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Posts Tagged ‘planning Easter services’

My wife and I attended a terrific Easter service yesterday at the Orange County Fairgrounds in Costa Mesa, California.

Thousands of people attended.  We sang praise songs to the risen Christ … witnessed a multi-sensory video/dance presentation … heard a biblical message on the resurrection followed by a moving testimony … and witnessed baptisms when the service ended.

Because most churches expect they’ll have a larger-than-normal crowd on Easter, everyone goes all out.  There’s an organized clean-up day on Saturday … people bring Easter lilies on Sunday … the worship team plans a special song … the pastor spends extra time on his message … and the congregation leaves feeling upbeat and hopeful.

But ironically, the following Sunday is one of the worst-attended services of the year … presumably because many people have now accomplished half of their annual Easter/Christmas assignment.

But what if a church acted like every Sunday was Easter?

Theologically, most of us know that the early Christians changed their day of worship from the last day of the week to the first day because Jesus rose from the dead on a Sunday.

But too many churches – as I have witnessed during recent visits – put little effort into planning their regular services.

It’s 3 praise/worship songs for 15 minutes … followed by a greeting time/announcements/the offering … followed by the pastor’s message and a final song/benediction.

This is the basic order of service in about 75% of the churches I’ve visited over the past 40 months.

On Easter … Christians pull out all the stops.  On the other 51 Sundays, it’s business as usual … with the possible exception of a special service around December 25.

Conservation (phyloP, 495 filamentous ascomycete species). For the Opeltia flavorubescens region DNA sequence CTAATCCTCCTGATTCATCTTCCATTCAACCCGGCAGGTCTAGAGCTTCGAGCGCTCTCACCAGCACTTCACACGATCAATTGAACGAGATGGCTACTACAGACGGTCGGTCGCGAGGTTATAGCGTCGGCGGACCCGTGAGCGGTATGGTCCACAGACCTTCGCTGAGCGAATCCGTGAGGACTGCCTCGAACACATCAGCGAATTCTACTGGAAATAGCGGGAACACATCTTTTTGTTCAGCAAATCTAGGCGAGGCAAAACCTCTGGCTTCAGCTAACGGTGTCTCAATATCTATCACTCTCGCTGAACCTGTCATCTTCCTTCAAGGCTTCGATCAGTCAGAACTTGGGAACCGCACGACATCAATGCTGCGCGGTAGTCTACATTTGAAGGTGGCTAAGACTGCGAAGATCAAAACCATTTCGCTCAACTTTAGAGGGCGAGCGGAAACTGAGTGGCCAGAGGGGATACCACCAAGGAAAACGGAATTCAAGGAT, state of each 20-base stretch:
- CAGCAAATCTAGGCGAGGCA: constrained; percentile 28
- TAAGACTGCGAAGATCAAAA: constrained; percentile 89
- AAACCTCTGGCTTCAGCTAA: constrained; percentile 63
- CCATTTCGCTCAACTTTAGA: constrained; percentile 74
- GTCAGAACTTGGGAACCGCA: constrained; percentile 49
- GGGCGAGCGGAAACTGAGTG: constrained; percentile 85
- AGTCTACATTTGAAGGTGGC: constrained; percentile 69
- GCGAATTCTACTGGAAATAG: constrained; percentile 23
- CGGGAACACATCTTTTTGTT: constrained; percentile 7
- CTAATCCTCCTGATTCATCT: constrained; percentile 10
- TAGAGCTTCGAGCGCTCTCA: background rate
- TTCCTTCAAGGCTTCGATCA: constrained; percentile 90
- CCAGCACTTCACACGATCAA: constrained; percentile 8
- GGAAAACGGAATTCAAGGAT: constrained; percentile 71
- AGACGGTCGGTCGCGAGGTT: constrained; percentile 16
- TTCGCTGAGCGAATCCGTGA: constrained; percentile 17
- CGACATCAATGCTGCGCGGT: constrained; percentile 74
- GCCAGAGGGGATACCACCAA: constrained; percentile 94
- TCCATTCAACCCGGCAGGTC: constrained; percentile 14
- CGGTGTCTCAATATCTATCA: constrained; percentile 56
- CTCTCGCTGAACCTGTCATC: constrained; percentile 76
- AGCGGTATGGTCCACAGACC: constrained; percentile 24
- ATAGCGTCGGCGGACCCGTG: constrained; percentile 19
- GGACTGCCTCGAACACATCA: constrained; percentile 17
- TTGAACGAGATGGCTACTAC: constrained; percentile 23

No wonder some people only come to church on Easter and Christmas!  Those are the only occasions the average church tries to do anything out of the ordinary.

How can a church make every Sunday Easter?

Let me make four quick recommendations:

First, the pastor has to become integrally involved in the planning of every service.

A pastor can’t delegate worship planning to someone else … and he can’t plan a worship service by himself, either.

There was a time 25+ years ago when I planned all the services at my church unilaterally … then I led the entire service myself, including the singing, testimony time, prayers, and sermons.

I was too lazy or busy to consult with others about the service week-after-week.  But I would work with others on Easter Sunday … and those were always the best services.

Hmmm.

The pastor may be a trained “professional,” but he needs input from others to offer services that will reach both men and women … young and old … and believers and unbelievers.

And he has to learn to value people who think differently than he does.

While pastors need to have the final say on every element in a service … and the congregation expects that he will …  this kind of planning requires getting key leaders together several times a month … and it’s essential if a church wants to make every Sunday Easter.

Second, the service has to be rehearsed.

No, a church service isn’t a show … but Jesus Christ deserves our best efforts … and that means working out the bugs before going prime time.

For the first 1/3 of my pastoral ministry, the churches I served didn’t rehearse any of their services.  If someone was going to sing a solo, they’d meet with their accompanist privately, but no provision was made for handling transitions (where to sit, when to come to the stage, how to hold the microphone, where to walk off).  Consequently, many service elements ended up being handled awkwardly … causing the congregation to cringe.

I remember the day it all changed for me.

I met with the leader of our worship band to plan the Easter service.  He had great ideas.  Then a few days before Easter, the entire service was rehearsed … from beginning to end.

After my message that Easter, three people prayed to receive Christ … an unusual event at the time.

Afterwards, a young teenager came up to me and said: “That was the best church service I’ve ever attended!  If I lived around here, I would go to this church.”